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  • Flicker on, left turn. Quick to brake as I see an older woman around the bend. Her walking speed is exaggerated slower as I stare from a moving vehicle. Her thick-soled gym shoes, pad each of her steps. I smile slowly watching her lift her shoe up onto the sidewalk, and drive by. I park, slide out, stand and shut the door in one movement.

    She beats me inside, just by a moment, and is eyeing the box display. I let her pick it up. Due to my belief in lines, I wait as she continues to meditate on the cardboard structure. I allow myself to move ahead, towards the counter.

    'I am here to pickup a package.' With a smile and a quick step, the employee returns with a green foreign package. I begin to inspect it, and then the elderly woman, from the background, chimes in, "Is this big enough for 8 cans of Skyline chili?' Her inspection required backup since it was Afghanistan- bound to her grandson. The employee assured her, 'Yes, maam.'

    I follow the cued directions on the little screen in front of me, as I learned more about her grandson's service. The employee wishes me a happy birthday and I begin the retreat. While the older woman carries her box and white leather purse and follows with a headstart to the door. I am impatiently waiting to open this gift from Hong Kong, but wait and hold the door open for her. The grandmother continues to share. So I give it a try. Opening up, I admit that my sister in Hong Kong loves Skyline chili too. That wasn't too personal.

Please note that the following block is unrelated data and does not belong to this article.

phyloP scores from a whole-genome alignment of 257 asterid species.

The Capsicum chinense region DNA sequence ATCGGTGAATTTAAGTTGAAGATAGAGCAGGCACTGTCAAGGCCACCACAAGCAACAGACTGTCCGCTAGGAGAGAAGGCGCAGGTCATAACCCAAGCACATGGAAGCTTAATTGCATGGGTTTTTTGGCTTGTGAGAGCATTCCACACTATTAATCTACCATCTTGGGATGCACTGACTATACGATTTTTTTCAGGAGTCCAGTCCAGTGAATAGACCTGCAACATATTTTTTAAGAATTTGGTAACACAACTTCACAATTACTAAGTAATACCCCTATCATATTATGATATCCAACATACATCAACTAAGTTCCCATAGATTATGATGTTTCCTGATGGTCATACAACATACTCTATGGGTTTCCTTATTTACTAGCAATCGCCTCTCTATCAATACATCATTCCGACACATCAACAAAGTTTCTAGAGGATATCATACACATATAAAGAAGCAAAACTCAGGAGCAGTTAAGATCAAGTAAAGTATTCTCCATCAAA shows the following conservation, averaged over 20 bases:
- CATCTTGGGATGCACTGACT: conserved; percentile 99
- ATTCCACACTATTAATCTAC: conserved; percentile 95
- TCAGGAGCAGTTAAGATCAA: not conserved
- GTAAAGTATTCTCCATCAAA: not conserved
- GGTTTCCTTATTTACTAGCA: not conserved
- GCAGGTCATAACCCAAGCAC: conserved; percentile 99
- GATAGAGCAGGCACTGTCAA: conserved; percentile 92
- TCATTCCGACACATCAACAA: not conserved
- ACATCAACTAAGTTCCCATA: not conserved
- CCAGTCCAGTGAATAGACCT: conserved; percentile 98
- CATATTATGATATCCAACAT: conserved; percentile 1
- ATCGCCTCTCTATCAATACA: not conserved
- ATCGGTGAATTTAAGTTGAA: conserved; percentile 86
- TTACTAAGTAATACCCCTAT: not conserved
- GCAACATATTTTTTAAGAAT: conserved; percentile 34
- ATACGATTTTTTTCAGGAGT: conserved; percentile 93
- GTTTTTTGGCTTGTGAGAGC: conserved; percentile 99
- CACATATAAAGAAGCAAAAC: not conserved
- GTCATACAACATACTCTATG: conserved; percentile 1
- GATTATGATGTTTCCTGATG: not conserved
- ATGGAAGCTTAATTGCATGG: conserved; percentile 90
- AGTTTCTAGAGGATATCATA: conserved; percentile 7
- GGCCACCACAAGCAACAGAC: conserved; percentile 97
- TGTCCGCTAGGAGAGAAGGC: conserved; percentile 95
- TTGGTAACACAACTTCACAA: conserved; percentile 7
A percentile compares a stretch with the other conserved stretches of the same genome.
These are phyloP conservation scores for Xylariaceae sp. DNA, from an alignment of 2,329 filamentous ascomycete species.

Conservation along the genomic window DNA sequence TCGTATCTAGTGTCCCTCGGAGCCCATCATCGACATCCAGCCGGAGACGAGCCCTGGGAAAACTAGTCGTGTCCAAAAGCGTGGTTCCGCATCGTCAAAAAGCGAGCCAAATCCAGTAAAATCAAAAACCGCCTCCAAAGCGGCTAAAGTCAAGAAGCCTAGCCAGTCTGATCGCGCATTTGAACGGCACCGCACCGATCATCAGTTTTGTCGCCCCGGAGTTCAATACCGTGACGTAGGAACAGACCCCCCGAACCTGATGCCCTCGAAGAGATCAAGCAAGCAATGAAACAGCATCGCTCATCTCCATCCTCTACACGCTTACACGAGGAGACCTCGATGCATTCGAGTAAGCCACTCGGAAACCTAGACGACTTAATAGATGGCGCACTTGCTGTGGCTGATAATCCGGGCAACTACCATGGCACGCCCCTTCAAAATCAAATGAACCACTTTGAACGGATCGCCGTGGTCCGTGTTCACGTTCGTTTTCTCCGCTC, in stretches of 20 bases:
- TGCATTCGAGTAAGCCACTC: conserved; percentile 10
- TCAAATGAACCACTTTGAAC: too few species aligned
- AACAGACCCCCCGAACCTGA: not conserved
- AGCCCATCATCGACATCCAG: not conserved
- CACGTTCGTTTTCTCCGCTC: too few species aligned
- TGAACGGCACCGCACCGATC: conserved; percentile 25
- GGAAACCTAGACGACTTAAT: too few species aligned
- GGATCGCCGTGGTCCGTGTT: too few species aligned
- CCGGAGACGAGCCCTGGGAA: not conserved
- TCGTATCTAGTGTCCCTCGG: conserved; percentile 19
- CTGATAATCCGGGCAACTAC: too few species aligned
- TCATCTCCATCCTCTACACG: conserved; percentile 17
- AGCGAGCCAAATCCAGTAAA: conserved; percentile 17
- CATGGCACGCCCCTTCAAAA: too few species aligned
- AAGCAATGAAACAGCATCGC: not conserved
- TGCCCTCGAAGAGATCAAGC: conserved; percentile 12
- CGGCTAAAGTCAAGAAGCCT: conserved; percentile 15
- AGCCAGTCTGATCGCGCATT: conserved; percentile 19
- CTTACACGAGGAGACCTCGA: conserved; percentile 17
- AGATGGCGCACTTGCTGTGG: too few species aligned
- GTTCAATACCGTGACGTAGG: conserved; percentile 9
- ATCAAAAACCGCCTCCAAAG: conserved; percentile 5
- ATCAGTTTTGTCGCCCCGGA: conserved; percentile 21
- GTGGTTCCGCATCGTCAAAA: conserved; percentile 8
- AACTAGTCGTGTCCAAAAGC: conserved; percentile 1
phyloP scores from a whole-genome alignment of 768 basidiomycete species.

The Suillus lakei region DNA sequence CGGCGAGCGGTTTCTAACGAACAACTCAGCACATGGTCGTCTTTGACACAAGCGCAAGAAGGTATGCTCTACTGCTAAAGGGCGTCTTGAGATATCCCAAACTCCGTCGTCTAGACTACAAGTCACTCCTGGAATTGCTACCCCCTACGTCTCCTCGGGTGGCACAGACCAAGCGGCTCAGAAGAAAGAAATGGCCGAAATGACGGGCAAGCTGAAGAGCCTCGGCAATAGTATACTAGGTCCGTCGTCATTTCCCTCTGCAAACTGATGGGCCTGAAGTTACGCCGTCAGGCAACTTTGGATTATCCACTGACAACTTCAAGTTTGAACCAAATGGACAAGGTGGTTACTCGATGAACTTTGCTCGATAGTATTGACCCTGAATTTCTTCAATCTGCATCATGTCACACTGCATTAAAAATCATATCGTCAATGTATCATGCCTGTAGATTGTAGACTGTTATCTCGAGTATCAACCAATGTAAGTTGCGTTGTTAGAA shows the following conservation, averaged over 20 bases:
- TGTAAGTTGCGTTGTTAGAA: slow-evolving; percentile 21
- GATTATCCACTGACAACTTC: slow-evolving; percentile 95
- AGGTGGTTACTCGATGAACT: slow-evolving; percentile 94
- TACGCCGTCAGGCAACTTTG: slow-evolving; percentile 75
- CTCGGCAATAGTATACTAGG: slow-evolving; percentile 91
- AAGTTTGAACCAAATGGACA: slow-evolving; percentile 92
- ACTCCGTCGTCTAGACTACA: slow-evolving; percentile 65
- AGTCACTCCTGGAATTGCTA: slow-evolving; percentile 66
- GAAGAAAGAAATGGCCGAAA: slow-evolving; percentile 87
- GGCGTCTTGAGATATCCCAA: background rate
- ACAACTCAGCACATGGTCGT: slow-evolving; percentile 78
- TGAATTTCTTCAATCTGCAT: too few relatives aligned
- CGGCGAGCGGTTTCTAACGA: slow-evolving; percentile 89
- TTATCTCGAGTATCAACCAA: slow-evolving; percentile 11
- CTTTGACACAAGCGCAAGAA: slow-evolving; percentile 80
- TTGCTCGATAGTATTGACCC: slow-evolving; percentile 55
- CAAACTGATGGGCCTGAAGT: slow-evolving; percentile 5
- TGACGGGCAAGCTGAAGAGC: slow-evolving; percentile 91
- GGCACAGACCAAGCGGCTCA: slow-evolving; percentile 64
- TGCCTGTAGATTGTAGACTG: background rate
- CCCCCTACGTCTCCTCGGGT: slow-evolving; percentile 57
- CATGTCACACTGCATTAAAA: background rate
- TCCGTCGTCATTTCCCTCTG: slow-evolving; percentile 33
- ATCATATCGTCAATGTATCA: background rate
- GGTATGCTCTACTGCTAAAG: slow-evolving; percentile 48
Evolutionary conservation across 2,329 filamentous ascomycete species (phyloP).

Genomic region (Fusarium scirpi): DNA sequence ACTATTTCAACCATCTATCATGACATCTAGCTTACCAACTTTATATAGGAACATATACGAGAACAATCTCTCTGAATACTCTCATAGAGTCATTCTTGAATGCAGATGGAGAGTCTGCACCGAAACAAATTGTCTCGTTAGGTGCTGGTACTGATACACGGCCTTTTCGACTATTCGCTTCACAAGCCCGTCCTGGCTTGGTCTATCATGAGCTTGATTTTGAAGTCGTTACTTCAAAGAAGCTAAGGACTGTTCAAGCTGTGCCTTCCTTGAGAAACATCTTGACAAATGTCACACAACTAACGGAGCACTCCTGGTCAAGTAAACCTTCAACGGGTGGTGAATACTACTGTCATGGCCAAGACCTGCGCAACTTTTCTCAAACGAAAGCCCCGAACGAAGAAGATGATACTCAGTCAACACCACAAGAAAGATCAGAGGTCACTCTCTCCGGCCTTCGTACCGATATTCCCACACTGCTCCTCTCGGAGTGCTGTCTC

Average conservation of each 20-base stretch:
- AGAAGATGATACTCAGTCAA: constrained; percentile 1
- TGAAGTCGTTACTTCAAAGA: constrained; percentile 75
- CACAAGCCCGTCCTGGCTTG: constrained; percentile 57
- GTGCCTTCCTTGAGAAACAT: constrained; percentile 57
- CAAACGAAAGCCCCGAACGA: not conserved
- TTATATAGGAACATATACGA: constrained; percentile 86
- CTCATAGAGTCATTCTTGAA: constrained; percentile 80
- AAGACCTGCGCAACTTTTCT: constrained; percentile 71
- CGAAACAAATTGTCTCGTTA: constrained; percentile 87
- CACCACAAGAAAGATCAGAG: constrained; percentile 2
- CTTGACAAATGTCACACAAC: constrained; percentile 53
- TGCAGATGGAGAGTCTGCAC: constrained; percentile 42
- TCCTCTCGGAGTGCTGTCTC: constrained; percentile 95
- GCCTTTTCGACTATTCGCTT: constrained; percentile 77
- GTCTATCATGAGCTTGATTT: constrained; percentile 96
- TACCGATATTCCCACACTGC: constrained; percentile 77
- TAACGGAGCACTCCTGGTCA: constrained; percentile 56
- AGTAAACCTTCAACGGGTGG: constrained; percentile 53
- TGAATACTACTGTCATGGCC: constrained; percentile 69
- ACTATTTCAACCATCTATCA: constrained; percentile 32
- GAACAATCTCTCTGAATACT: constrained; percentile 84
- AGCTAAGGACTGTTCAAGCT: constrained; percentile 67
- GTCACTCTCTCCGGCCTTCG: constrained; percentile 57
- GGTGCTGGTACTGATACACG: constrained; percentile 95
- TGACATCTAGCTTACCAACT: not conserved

She takes my family share and goes into her package planning lowdown. Keeping me in limbo, between the 2 doorways, with the visualization of 8 cans of Cincinnati's best chili, a box of spaghetti, and grated cheese.

    'What about the oyster crackers?' I was concerned he would not have the true hometown experience. 'I dont have any padding for them,' assuring me that she had thought out all details.

    I push open the second door for fresh air, and for a continuation of the present day ahead. She shuffles on the sidewalk a few steps. I wish her and her grandson the best with a smile and step down to the one-lane lot. Her descent is slower.
    'I have something for you,' she admits and dives fingers first into her purse. She pulls at a light purple ribbon, with a bead and paperclip dangling. I finally slow down to her pace, and take a step back.

    'Oh that is too sweet of you. What is it?'
    'Look closely,' she exhales, 'It's an angel.'
    'Thank you.'
    'And here is one for your sister.'

    With two ribbon paperclips in hand, I thank her once more again. And bounce toward my car in my wooden clogs. But her work is not done.

    'I am working on getting into heaven.'
    I don't even think. I turn and repsond, in the rhythm we built.
    'Aren't we all?'

    Our conversation fades into the pavement. I am ready to open my gift.
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